'This is a movie for a lot of people, but for us, it's an experience.'
Dhadak's Ishaan Khatter and Jahnvi Kapoor talk about their success.
"I can't digest what has happened!" exclaims Janhvi Kapoor. "I am still processing it and figuring how to go about things."
There's a glow coming off her face as she addresses the media and talks about the success of her debut film, Dhadak.
"All the love has been overwhelming. I hope I get more work. I want to keep working hard and keep working at myself to do better and and make people happy."
Her co-star Ishaan Khatter is beaming too.
Director Shashank Khaitan and Producer Karan Johar stand protectively on both sides of the young actors.
Janhvi says she has read everything that has been written about her, whether it's good or bad.
When it was good, she cheered, and when it was not, she cried in her bathroom.
When Janhvi's family watched Dhadak, there was a lot of crying and hugging, and the experience was naturally overwhelming for her.
"The climax shook everyone. They could not shake off that feeling. I have never been happier making someone else cry," Janhvi says with a smile.
"This is a movie for a lot of people, but for us, it's an experience," Ishaan says.
"I am grateful to everybody, who gave me an opportunity to become a part of the film. These were the most wonderful 45 days of my working career so far. There was so much love on the sets."
"He is a trained classical dancer, he can sing, he can act, he is being trained under Naseeruddin Shah and now he is judging a reality show. So he is the next Karan Johar," gushes Ishaan's mentor.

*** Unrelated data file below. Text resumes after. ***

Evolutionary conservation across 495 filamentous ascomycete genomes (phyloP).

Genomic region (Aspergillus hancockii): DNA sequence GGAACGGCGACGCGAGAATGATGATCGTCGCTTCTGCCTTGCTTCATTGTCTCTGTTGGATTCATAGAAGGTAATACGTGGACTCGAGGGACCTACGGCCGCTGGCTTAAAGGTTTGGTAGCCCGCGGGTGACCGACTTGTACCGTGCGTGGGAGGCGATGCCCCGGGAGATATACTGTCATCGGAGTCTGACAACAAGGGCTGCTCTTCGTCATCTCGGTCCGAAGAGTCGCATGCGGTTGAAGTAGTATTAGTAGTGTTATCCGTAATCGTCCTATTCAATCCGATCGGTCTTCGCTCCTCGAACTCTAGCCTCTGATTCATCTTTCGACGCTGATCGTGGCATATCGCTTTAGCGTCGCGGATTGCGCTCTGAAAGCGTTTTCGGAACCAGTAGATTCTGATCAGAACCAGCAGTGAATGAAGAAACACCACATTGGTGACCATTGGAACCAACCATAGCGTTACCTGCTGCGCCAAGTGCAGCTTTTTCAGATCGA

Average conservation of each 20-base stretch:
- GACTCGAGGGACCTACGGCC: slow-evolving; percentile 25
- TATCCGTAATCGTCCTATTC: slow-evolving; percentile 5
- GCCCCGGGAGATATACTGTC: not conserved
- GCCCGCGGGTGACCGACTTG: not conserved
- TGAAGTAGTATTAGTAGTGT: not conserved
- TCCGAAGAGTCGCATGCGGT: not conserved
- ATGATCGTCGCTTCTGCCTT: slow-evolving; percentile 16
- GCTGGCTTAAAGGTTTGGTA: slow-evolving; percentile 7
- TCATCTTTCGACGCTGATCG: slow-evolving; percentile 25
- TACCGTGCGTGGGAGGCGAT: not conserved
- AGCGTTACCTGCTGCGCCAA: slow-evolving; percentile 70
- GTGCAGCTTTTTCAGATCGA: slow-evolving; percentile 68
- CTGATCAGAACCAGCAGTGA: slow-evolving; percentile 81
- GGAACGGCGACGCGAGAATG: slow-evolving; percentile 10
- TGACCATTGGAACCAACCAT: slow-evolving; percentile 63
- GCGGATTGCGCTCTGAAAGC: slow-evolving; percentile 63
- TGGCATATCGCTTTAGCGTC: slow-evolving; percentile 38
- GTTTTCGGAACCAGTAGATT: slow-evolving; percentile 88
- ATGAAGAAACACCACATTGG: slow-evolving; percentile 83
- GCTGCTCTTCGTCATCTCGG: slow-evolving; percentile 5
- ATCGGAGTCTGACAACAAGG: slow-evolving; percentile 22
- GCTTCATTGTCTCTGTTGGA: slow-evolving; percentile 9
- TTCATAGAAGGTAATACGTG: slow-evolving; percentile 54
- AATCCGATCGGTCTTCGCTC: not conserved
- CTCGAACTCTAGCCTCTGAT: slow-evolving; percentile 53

Karan ribs Shashank Khaitan and asks, "How dare you think of making Sairat?"
To that, Shashank replies, "When I saw Sairat, I knew I had to tell the story as if it was from Rajasthan. I am from Rajasthan."
There was equal amounts of love and hate for the film on social media. How did he deal with it?
"I tried to remain objective. As film-makers, we try to make creative content and put it out. It's important to respect everyone's point of view, whether it's good or bad. I have read all the reviews. When I make my next film, I will keep it in mind," says Shashank.
"I agree to some of it. I am still learning and I'm happy that people are not indifferent to it."
"I was sacred if Shashank would be able to do the film or not because Sairat's film-maker had caught the tone which was difficult to capture," says Karan, who loved Sairat.
But "Shashank's confidence was infectious," so he agreed to go ahead with the remake.
When he saw the first rushes of the film, Karan admits he was shaken up.
"When I left the theatre after watching the film, it took me a while to absorb the experience. I saw the film once again and that's when I realised that he had done an exceptional job," says Karan.
"He has made a new film with new characters, and this will be liked by the pan India audience. I am proud that among all the three films he has made for me, this is his best work so far," adds Karan.
"It's his strongest work as a director."
Video: Afsar Datayar. Photographs: Pradeep Bandekar